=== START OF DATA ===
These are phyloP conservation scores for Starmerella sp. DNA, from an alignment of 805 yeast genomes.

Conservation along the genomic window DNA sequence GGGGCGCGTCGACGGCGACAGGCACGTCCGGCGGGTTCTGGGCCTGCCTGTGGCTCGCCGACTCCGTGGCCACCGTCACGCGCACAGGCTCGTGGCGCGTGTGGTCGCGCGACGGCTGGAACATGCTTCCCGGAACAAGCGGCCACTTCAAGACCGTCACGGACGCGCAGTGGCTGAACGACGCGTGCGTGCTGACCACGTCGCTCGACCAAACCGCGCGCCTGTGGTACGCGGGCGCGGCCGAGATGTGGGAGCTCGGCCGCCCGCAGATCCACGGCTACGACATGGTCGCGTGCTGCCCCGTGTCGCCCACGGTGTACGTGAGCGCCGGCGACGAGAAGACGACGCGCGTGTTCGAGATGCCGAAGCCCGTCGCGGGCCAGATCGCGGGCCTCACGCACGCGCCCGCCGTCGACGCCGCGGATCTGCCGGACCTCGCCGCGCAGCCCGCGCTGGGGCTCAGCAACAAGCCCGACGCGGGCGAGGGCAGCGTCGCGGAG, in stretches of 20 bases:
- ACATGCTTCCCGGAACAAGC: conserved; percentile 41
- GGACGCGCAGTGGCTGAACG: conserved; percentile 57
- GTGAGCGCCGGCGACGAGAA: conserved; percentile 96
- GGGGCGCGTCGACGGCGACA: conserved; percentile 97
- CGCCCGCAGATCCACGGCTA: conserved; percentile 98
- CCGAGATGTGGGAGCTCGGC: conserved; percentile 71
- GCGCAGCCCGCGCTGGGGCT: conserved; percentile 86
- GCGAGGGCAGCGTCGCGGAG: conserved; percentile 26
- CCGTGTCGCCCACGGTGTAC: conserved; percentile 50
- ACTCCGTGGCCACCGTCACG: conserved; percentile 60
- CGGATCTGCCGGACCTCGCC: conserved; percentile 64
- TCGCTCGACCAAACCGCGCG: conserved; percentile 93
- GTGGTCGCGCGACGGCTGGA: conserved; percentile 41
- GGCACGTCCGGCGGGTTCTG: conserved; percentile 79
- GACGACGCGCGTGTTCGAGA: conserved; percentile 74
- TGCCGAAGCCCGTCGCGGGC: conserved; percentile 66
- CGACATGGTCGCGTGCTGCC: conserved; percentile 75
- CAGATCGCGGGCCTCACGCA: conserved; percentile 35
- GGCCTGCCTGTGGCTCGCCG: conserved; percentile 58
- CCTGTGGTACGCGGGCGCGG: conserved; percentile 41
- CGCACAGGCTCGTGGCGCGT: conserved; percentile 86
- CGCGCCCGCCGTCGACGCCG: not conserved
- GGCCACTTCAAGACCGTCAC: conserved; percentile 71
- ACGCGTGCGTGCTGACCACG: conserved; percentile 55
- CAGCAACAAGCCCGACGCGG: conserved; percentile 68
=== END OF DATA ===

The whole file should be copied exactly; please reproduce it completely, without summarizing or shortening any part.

These are phyloP conservation scores for Starmerella sp. DNA, from an alignment of 805 yeast genomes.

Conservation along the genomic window DNA sequence GGGGCGCGTCGACGGCGACAGGCACGTCCGGCGGGTTCTGGGCCTGCCTGTGGCTCGCCGACTCCGTGGCCACCGTCACGCGCACAGGCTCGTGGCGCGTGTGGTCGCGCGACGGCTGGAACATGCTTCCCGGAACAAGCGGCCACTTCAAGACCGTCACGGACGCGCAGTGGCTGAACGACGCGTGCGTGCTGACCACGTCGCTCGACCAAACCGCGCGCCTGTGGTACGCGGGCGCGGCCGAGATGTGGGAGCTCGGCCGCCCGCAGATCCACGGCTACGACATGGTCGCGTGCTGCCCCGTGTCGCCCACGGTGTACGTGAGCGCCGGCGACGAGAAGACGACGCGCGTGTTCGAGATGCCGAAGCCCGTCGCGGGCCAGATCGCGGGCCTCACGCACGCGCCCGCCGTCGACGCCGCGGATCTGCCGGACCTCGCCGCGCAGCCCGCGCTGGGGCTCAGCAACAAGCCCGACGCGGGCGAGGGCAGCGTCGCGGAG, in stretches of 20 bases:
- ACATGCTTCCCGGAACAAGC: conserved; percentile 41
- GGACGCGCAGTGGCTGAACG: conserved; percentile 57
- GTGAGCGCCGGCGACGAGAA: conserved; percentile 96
- GGGGCGCGTCGACGGCGACA: conserved; percentile 97
- CGCCCGCAGATCCACGGCTA: conserved; percentile 98
- CCGAGATGTGGGAGCTCGGC: conserved; percentile 71
- GCGCAGCCCGCGCTGGGGCT: conserved; percentile 86
- GCGAGGGCAGCGTCGCGGAG: conserved; percentile 26
- CCGTGTCGCCCACGGTGTAC: conserved; percentile 50
- ACTCCGTGGCCACCGTCACG: conserved; percentile 60
- CGGATCTGCCGGACCTCGCC: conserved; percentile 64
- TCGCTCGACCAAACCGCGCG: conserved; percentile 93
- GTGGTCGCGCGACGGCTGGA: conserved; percentile 41
- GGCACGTCCGGCGGGTTCTG: conserved; percentile 79
- GACGACGCGCGTGTTCGAGA: conserved; percentile 74
- TGCCGAAGCCCGTCGCGGGC: conserved; percentile 66
- CGACATGGTCGCGTGCTGCC: conserved; percentile 75
- CAGATCGCGGGCCTCACGCA: conserved; percentile 35
- GGCCTGCCTGTGGCTCGCCG: conserved; percentile 58
- CCTGTGGTACGCGGGCGCGG: conserved; percentile 41
- CGCACAGGCTCGTGGCGCGT: conserved; percentile 86
- CGCGCCCGCCGTCGACGCCG: not conserved
- GGCCACTTCAAGACCGTCAC: conserved; percentile 71
- ACGCGTGCGTGCTGACCACG: conserved; percentile 55
- CAGCAACAAGCCCGACGCGG: conserved; percentile 68